UK & World News
Kate Prank Call: Hospital Slams Radio Station
The hospital where the nurse who was duped into helping reveal details about the Duchess of Cambridge's health worked has condemned the prank phone call as "truly appalling".
In a letter to the Australian radio station 2day FM's parent company, Lord Glenarthur, Chairman of King Edward VII's Hospital, said he wanted to "protest" against the "extremely foolish" gag.
His comments follow the apparent suicide of nurse Jacintha Saldanha, 46, who was found dead on Friday.
She had taken the hoax call from the radio station on Tuesday morning and put it through to a nurse on the Duchess of Cambridge's ward, who divulged private information about her treatment.
Lord Glenarthur said Ms Saldanha's death was "tragic beyond words".
It comes as footage emerged of her grieving family members in her home country of India.
The letter to Southern Cross Austereo said the immediate consequence of the station's "premeditated and ill-considered actions" led to the "humiliation" of Ms Saldanha and another nurse.
"I appreciate that you cannot undo the damage which has been done but I would urge you to take steps to ensure that such an incident could never be repeated," it added.
A spokesman for the private London hospital said the letter was sent on Saturday.
Ms Saldanha's devastated family were being comforted by relatives and friends at their terraced home in Southmead, Bristol.
A statement said: "We as a family are deeply saddened by the loss of our beloved Jacintha."
A friend at the address said Ms Saldanha's partner Benedict Barboza, 49, and their teenage son and daughter, aged 14 and 16, were "very, very shocked and unhappy at the tragedy".
The devoted nurse and mother-of-two was pronounced dead at staff accommodation close to the hospital where the pregnant duchess was treated for a severe form of morning sickness.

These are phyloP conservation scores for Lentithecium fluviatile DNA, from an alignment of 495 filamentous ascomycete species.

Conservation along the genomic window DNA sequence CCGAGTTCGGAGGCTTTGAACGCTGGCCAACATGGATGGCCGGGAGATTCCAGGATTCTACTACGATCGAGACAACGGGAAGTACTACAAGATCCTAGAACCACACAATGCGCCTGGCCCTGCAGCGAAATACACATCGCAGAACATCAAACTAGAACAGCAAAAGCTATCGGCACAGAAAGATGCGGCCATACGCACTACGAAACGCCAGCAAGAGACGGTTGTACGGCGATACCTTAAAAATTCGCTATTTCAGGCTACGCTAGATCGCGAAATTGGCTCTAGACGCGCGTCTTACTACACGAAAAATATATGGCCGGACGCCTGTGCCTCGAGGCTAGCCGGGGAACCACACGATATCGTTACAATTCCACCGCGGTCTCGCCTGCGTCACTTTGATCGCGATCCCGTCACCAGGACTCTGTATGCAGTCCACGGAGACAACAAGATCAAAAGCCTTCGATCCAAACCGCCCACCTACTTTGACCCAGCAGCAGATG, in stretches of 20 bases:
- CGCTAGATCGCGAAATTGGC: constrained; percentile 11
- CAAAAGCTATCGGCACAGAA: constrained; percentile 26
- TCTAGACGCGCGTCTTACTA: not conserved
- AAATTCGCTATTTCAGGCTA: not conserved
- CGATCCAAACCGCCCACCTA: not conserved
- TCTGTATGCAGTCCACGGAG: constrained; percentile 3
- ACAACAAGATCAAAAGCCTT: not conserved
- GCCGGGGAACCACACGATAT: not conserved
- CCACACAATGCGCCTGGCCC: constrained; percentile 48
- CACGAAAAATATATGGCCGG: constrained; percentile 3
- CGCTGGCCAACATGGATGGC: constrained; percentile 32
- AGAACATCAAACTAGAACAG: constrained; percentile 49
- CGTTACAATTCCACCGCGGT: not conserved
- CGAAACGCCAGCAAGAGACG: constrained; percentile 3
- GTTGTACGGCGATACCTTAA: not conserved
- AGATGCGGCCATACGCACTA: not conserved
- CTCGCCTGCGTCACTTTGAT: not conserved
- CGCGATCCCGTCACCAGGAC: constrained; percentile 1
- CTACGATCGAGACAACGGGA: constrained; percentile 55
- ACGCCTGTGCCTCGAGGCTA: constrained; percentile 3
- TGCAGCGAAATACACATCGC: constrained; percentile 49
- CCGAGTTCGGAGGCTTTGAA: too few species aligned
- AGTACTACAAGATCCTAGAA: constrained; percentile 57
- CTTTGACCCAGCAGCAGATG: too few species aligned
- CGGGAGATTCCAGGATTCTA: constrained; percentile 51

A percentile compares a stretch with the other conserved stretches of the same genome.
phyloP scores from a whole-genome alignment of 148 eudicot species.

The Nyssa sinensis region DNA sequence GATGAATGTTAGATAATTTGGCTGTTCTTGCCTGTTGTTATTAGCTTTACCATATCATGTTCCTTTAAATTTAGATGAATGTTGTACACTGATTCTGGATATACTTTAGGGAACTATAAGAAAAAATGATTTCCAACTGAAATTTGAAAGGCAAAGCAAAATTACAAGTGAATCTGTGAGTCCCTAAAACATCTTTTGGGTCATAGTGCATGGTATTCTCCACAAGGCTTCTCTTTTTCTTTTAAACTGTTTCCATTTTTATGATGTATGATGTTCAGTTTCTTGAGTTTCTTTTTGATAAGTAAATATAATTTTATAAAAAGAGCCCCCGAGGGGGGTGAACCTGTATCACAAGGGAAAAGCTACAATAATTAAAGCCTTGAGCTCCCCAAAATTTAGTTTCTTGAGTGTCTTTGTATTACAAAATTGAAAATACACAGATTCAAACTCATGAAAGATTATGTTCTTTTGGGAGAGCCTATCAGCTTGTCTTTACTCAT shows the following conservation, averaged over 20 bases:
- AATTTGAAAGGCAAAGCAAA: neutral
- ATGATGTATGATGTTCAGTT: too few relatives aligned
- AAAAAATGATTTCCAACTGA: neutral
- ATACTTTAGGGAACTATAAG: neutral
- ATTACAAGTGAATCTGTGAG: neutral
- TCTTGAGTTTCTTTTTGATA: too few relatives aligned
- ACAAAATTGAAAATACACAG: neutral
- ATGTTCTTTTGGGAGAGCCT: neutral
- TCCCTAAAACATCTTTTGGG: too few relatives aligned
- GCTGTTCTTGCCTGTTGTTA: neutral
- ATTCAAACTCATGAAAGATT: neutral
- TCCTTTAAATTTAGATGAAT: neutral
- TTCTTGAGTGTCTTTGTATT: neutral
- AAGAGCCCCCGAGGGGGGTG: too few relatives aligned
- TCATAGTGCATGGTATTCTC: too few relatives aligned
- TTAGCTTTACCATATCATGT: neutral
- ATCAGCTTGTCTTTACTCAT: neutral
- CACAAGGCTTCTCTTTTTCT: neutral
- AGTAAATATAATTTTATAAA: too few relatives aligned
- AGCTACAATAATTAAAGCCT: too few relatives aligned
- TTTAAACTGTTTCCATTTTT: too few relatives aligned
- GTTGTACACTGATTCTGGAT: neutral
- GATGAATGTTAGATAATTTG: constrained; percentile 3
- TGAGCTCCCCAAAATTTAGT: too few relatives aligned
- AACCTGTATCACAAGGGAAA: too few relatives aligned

News of her death led to a huge backlash against the two presenters, Mel Greig and Michael Christian, who pretended to be the Queen and Prince Charles during the prank on their 2day FM show.
They have now been taken off the air while the Sydney-based station has been inundated with complaints.
Southern Cross Austereo said that, by mutual consent, the hosts would not be returning to their show until further notice.
The company's Chief Executive Rhys Holleran has stood by the two DJs and said they were shocked and devastated by news of Ms Saldanha's death.
He said: "This is a tragic event that could not have been reasonably foreseen and we're deeply saddened by it. I spoke to both presenters early this morning and it's fair to say they're completely shattered."
Mr Holleran said the pair had been offered counselling, adding: "These people aren't machines, they're human beings. We're all affected by this."
In a video of her relatives in India, her sister-in-law Celin D'Souza said: "I will really miss her a lot. She was a good-natured sister-in-law. I cannot forget her, she was so good."
Another sister-in law Cerolin D'Souza, added: "It would have been great if the Indian government had taken the initiative to help and do the necessary thing of getting back the body of our daughter. It is so sad. I am unsure as to what is in store."